This paper will explore the role of supervisors and administrators as instructional leaders in their schools in the formation and support of programs aimed at the integration of instructional technology. An online professional development course for supervisors was developed by the principal of a large urban high school in the northeast, using Blackboard as the vehicle for the course's implementation. The goal of the course was to provide turnkey training for the ten assistant principals at the school. In addition to providing some essential IT skills for the supervisors and administrators, the online course aimed to begin to cultivate a community of learners within the school.
Teaching and Learning in the 21st Century
There have been many notable changes in our society as we move forward into the 21st century. Basic philosophical changes in teaching and learning have dominated the educational landscape. According to Schlechty (1997) the way people access, work with and communicate information is fundamentally different than it was a decade ago. Education and teaching are no longer seen as a method of delivery of information. Barth (2001) contends that the "Transmission of Knowledge" model fails to meet the needs of students to be involved and engaged learners. Kavanagh (2001) believes that educators have had to make a radical shift in their approach to teaching and learning, and must focus more on the process by which students learn. A true educator is no longer viewed as the center of attention and does not merely impart knowledge to the eager-to-learn student.
Schlechty (1997) stresses that in order to shift attention from teacher to learner, teachers must plan lessons that are more interactive and more student-centered. This shift in attention toward the student also requires a more learner-centered approach to curriculum writing and revision.
The Role of Technology in Teaching and Learning
In the past two and a half decades, technology has become an integral part of classroom instruction. This technology has been computer based. Only ten years ago, there was approximately 1 computer for every 30 students in the United States. In 2000, that figure dropped to 1 computer for every 4.9 students (Education Week, 2001). Educators across this country and around the developed world have recognized that computers have a genuine place in the education of our children. As Lemke and Coughlin (1998) point out, technology accelerates, enriches and deepens basic skills; it motivates and engages students in learning.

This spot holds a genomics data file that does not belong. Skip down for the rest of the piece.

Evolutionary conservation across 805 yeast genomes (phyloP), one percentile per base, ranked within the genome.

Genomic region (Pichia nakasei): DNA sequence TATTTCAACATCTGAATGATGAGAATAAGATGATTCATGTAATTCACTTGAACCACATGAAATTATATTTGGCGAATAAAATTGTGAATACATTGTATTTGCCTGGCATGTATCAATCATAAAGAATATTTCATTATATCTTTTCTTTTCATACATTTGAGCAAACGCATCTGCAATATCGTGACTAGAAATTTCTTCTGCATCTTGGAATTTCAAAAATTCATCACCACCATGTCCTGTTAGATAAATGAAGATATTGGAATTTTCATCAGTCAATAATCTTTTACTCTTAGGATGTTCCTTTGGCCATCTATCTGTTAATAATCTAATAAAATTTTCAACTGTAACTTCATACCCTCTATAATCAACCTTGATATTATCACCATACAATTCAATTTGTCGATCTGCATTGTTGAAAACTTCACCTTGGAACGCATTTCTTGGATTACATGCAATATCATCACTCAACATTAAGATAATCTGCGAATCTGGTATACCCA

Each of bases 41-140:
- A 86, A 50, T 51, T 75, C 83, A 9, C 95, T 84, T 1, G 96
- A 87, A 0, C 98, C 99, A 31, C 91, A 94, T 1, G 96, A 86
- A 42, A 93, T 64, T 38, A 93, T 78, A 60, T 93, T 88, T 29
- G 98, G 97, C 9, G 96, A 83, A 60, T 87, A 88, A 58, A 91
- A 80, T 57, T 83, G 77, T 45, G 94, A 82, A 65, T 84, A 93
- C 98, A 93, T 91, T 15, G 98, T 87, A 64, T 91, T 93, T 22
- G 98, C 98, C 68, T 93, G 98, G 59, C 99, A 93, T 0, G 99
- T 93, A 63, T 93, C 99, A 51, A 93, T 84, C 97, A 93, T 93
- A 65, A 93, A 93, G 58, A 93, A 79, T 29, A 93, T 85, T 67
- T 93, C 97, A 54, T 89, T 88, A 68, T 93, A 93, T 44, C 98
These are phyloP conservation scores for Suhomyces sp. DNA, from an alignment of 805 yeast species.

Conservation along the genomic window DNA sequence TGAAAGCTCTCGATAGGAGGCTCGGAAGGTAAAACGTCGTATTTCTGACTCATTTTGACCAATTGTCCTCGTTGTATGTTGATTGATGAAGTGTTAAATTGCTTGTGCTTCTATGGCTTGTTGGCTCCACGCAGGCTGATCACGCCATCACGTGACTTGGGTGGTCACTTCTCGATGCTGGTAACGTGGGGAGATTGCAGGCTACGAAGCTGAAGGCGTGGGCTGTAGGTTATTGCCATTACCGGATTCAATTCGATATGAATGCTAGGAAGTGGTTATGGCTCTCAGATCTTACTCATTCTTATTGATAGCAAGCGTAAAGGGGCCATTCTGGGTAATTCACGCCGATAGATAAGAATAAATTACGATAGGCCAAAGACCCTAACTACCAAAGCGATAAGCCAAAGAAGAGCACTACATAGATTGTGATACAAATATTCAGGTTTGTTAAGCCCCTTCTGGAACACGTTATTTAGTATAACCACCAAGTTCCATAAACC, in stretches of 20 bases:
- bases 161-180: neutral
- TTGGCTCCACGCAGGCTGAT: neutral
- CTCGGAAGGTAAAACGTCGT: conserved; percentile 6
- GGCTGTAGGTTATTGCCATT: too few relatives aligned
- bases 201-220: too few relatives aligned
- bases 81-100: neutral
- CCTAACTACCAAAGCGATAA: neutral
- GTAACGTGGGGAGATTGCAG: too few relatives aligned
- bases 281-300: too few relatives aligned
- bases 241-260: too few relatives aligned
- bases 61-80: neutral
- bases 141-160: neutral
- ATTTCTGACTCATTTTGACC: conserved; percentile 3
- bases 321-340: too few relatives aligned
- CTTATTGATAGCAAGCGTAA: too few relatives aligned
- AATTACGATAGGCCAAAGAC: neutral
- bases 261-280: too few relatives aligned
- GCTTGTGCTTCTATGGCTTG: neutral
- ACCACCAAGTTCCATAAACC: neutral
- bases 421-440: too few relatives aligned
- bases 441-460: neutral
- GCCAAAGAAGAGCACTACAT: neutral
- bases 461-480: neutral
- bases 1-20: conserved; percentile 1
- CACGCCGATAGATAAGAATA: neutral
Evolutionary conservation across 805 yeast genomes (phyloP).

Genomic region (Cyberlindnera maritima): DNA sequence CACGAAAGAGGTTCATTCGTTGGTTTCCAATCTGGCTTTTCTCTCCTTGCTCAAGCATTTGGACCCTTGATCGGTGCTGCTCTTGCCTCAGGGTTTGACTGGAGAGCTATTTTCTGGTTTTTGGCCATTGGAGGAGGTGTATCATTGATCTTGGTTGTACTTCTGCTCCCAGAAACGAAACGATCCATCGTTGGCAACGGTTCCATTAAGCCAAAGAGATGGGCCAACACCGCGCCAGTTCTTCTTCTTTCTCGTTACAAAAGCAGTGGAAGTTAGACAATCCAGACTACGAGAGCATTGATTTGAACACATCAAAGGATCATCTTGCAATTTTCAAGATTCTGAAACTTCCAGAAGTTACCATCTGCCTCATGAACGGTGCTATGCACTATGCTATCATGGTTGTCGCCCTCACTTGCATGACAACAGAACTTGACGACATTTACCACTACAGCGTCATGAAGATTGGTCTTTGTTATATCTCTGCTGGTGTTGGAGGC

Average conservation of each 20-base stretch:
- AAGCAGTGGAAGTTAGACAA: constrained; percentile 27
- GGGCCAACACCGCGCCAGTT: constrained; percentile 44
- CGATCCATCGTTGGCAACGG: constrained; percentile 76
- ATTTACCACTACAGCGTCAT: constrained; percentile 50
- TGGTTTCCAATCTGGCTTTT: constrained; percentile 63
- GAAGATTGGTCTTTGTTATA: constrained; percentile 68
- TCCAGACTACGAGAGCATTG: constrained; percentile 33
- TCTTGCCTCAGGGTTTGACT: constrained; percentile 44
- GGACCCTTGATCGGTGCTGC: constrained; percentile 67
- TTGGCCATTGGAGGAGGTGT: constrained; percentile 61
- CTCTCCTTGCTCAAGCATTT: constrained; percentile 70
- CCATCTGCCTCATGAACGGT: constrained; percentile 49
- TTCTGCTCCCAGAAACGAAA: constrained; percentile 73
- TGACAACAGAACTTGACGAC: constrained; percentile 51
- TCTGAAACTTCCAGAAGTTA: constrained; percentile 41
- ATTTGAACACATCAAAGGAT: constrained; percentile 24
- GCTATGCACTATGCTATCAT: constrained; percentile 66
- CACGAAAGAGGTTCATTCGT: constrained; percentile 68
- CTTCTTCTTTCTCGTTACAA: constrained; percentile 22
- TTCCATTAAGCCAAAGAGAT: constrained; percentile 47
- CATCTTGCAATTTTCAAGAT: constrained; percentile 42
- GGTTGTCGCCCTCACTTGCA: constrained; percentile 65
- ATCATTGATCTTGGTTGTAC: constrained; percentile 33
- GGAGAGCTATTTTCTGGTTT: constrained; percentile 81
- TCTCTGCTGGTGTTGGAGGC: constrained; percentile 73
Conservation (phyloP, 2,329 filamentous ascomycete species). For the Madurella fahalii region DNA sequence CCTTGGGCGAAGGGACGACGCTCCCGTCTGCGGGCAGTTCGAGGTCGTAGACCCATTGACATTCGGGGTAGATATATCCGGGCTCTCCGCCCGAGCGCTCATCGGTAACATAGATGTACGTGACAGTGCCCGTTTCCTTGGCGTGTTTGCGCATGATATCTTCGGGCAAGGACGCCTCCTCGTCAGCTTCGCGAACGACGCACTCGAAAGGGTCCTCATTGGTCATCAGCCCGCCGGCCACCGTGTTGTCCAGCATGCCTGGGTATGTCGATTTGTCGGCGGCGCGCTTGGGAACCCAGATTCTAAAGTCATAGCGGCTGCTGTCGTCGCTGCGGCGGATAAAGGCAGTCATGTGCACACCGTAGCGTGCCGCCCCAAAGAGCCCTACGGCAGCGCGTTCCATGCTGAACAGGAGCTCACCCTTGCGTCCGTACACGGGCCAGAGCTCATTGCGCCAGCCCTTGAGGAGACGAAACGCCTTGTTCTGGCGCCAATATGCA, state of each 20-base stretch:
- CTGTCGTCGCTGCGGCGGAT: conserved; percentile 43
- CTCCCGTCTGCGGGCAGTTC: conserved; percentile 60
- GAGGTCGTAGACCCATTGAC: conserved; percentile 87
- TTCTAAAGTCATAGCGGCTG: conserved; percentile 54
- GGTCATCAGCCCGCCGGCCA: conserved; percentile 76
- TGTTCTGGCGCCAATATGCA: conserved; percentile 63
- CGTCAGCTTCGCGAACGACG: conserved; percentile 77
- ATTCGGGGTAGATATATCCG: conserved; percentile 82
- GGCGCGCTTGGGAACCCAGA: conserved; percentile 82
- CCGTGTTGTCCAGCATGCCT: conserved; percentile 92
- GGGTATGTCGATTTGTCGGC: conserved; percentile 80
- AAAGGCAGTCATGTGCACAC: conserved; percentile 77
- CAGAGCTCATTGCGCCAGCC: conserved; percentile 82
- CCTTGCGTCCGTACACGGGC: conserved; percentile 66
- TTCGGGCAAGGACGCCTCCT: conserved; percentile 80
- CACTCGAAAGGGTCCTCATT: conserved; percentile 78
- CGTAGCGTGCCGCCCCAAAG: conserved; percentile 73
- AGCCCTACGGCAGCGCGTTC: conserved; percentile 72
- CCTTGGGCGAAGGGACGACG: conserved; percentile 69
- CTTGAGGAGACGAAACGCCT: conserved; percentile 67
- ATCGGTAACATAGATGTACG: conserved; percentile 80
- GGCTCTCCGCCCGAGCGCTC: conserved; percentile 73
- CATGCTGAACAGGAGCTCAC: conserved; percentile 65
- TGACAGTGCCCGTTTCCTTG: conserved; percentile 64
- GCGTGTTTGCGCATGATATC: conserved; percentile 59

As computers and access to the Internet become more widespread in schools and homes of students and teachers, technology has become a tool that is quickly changing the way teachers teach and the way in which students learn. According to Fisher and Dove (1998) we are clearly in a period of transformation. To move forward will require leadership, vision and a willingness to take risks and to make mistakes for the opportunity of improving instruction and increasing learning in our students. As Schmeltzer (2001) notes, administrators can no longer avoid providing the same leadership in technology as they have in the more traditional areas.
The Role of the Supervisor
To effectively integrate educational technology into the learning environment, Gibson (2000) points out that it is essential for informed and effective leadership to have a visible presence. Serving as the instructional leaders in their buildings, administrators and supervisors must provide the means and professional development necessary to achieve technology infusion and to ensure that computers and the Internet are optimally utilized. In order to do so, it is essential that all administrators and supervisors become technologically competent. As Gillingham and Topper (1999) assert, school administrators using professional development programs for teachers need to learn more about modern forms of communication and IT, and to make them an integral part of these programs in order to realize optimal utilization of computers and the Internet. …